When we, as guitarists, play with other musicians, we learn an immense amount. When we’re playing rhythm, we get the chance to hear other soloists and pick up on their styles. In turn, when you get to solo, you get the chance to try out some of the techniques you’ve picked up, and mix them with your own preferences for playing lead.
In his course, Trading Solos: Americana, Jason Loughlin will give you tone and technique tips to get you feeling confident in your soloing. Then, you and Jason will trade off comping and soloing each other over five different Americana grooves.
Here are five video Americana guitar soloing lessons from the course. For the full course, check out Jason Loughlin’s Trading Solos: Americana on TrueFire!
Americana Guitar Lesson – Track 2: Songwriter: Track Overview
This track in D is meant tap into more of folk or americana songwiter progression and feel. The track is in 4/4 and the progression is I-I-I-I-vi-vi-vi-vi-I-I-I-I-vi-vi-vi-vi-IV-IV-V-V-I-V-I-I. This track makes me think of cruisin’ down an open road. So I want all of my solo and rhythm ideas to help support that space. Low, twany, lyrical melodies…
Americana Guitar Lesson – Track 2: Songwriter: Comping Approaches Demo
My first instinct for rhythm is to go low. I want low and twangy voicings that sound a little like a baritone guitar. Within these voicings I’m making a simple melody with some call-and-response phrasing. I’m also adding some color notes to these chords like sus4s and sus2s. My second part is going for the opposite of my first idea. I’m going high and instead of being melodic I’m going for a constant arpeggio pattern with little change in the notes so it sinks back into the progression.
Americana Guitar Lesson – Track 2: Songwriter: Three Solo Ideas Demo
The first solo concept is targeting a single chord tone. Seems simple but it’s a very effective way to make a solo sound organic and connected. Try being consistent about what you target. In this example I’m only targeting the roots. The next concept is to play double stops within the pentatonic scale. Nothing too complicated here. Pick two notes on strings next to each other and embellish with a pentatonic note above on either string. You can hammer on, pick or bend to it. Try as many variations as you can think of. The last soloing idea is great for tighten up your phrasing. We are gonna to be using call and response phrasing with octaves. We do this by playing a short phrase and then repeating it an octave above or below with little variation. This can help give this illusion of two voices or instruments playing off of each other.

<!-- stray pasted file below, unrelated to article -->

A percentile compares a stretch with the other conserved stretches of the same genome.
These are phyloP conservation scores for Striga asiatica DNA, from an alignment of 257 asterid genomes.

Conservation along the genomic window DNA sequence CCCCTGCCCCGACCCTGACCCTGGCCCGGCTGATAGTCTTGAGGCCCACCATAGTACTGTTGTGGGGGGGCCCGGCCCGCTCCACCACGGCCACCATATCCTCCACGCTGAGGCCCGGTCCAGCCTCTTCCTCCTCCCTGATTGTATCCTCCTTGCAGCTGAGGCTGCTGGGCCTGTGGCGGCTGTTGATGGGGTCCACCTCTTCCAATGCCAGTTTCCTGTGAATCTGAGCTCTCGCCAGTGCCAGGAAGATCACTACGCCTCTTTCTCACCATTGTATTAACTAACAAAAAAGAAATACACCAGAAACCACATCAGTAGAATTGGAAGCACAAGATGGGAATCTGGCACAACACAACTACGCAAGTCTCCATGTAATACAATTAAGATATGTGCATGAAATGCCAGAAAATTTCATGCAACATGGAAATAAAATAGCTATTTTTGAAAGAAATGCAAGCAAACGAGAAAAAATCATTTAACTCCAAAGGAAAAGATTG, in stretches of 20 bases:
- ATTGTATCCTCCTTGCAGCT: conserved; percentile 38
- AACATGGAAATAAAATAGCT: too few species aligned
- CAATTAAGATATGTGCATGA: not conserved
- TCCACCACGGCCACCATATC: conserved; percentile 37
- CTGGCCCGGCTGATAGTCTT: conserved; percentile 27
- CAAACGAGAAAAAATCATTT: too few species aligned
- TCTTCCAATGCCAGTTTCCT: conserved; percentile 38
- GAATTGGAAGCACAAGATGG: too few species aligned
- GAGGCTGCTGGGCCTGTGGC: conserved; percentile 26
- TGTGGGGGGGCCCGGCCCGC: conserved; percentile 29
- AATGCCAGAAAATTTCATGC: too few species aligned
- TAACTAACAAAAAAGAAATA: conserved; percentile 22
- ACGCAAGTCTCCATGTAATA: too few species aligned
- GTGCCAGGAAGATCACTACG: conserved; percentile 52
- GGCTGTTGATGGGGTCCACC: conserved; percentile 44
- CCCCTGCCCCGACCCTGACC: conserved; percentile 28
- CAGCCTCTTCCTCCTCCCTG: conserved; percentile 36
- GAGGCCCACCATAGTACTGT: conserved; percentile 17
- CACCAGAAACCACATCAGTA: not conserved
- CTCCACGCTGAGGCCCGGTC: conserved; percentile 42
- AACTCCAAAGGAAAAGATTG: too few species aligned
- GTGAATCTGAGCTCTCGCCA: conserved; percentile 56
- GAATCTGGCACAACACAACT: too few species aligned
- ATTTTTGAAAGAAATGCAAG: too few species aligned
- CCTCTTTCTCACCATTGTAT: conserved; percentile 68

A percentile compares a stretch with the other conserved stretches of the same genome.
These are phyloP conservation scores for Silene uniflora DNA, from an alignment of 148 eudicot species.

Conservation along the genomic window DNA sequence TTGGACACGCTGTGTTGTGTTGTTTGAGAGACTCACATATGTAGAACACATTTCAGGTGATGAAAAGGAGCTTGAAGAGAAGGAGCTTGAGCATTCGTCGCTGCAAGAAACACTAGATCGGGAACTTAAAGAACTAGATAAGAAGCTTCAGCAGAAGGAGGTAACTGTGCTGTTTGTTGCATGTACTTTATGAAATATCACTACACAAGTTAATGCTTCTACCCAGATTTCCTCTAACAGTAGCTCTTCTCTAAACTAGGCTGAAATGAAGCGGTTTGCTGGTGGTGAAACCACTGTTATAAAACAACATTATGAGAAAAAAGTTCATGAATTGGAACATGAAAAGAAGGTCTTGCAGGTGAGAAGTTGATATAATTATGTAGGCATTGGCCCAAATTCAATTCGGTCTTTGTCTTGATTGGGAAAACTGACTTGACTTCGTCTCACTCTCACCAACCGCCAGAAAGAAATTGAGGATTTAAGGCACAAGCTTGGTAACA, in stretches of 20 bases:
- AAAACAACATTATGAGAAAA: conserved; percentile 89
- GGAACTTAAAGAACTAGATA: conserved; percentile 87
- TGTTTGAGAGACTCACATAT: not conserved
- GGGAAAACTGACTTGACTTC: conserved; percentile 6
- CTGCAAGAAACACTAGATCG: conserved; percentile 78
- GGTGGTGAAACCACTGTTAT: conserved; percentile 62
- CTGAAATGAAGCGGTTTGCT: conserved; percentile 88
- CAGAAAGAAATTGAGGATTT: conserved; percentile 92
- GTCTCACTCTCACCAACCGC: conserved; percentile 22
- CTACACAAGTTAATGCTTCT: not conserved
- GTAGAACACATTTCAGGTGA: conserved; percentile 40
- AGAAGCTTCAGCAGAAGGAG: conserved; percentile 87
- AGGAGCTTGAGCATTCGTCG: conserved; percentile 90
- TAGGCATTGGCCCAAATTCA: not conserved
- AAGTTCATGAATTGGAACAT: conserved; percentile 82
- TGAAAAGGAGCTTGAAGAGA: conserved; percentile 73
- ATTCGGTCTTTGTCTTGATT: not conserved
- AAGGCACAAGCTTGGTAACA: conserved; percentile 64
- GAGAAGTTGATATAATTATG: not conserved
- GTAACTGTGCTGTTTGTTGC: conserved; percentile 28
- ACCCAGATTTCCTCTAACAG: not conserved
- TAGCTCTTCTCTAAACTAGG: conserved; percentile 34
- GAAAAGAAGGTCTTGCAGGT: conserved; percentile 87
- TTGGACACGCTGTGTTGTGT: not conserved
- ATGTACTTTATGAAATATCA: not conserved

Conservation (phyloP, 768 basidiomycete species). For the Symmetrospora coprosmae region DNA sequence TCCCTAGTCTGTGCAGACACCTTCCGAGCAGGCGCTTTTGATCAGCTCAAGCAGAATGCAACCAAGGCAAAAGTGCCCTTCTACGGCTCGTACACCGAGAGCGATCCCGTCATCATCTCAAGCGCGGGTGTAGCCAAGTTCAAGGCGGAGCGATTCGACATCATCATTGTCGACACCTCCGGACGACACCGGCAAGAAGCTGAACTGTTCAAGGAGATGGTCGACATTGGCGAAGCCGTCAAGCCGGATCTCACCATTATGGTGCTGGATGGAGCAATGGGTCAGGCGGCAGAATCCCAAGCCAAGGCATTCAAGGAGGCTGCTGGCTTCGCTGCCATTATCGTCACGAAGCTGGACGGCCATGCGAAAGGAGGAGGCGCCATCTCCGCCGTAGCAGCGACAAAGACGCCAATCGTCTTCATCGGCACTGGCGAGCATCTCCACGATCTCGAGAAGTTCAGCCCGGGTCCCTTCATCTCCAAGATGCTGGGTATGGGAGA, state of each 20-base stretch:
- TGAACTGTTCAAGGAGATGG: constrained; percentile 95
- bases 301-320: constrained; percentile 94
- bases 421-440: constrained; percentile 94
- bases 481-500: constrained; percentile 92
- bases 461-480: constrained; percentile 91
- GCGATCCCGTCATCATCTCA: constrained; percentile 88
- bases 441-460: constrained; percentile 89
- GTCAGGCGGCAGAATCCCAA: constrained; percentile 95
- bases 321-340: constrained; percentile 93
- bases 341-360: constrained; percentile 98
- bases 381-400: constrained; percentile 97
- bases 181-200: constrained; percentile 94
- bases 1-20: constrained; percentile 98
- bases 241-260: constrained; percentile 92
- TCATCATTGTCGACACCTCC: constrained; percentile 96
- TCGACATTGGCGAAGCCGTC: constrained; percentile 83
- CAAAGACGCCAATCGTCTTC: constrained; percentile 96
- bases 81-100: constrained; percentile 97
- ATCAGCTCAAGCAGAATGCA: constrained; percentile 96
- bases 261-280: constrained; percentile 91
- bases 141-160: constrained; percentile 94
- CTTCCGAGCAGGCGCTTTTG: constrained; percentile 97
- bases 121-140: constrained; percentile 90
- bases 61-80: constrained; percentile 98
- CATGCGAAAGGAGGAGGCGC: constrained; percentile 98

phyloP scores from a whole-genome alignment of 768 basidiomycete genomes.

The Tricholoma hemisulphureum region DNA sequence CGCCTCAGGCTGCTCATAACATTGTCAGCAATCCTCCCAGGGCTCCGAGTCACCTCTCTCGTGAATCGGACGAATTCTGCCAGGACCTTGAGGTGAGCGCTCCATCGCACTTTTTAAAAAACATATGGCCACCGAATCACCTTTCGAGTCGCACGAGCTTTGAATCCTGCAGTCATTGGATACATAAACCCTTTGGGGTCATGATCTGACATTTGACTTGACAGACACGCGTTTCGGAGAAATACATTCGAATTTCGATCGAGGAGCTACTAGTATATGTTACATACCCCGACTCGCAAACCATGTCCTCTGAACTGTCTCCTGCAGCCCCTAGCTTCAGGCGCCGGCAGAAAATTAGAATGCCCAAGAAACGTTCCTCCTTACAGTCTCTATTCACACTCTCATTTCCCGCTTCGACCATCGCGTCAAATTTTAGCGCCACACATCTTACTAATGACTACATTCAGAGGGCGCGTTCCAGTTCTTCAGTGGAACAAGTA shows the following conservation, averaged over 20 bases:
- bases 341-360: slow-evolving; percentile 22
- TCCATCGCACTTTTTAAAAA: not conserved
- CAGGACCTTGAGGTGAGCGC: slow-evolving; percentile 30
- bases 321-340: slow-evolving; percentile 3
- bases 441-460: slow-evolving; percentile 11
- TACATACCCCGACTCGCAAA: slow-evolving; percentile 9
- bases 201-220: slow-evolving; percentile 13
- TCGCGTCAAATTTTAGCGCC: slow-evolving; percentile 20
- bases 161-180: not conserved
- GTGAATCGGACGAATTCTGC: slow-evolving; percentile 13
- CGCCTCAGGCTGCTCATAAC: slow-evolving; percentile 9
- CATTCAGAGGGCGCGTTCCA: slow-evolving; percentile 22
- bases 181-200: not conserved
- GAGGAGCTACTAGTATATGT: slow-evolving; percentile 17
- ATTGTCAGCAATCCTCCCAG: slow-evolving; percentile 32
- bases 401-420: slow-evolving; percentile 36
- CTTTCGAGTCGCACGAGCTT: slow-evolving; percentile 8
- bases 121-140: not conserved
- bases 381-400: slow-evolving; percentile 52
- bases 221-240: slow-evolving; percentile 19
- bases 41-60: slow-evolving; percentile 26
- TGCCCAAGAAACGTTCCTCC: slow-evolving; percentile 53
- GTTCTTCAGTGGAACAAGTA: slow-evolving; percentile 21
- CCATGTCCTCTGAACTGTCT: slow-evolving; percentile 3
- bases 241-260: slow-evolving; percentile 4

Americana Guitar Lesson – Track 2: Songwriter: Playalong Preview
In this playalong preview I’m using all of our concepts. See if you can pick out the ideas repeated in different octaves, landing on the roots and how my double stops line up with the pentatonic scales.
Americana Guitar Lesson – Track 2: Songwriter: Track 2 Playalong
Now let”s trade some solos. I’ll bring up the track and take the first solo. You’ll play rhythm for me and then we’ll trade. I’m around the progression once before jumping to rhythm and giving you a chance to dig in.
Digging these free video Americana guitar soloing lessons? Check out Jason Loughlin’s full course, Trading Solos: Americana.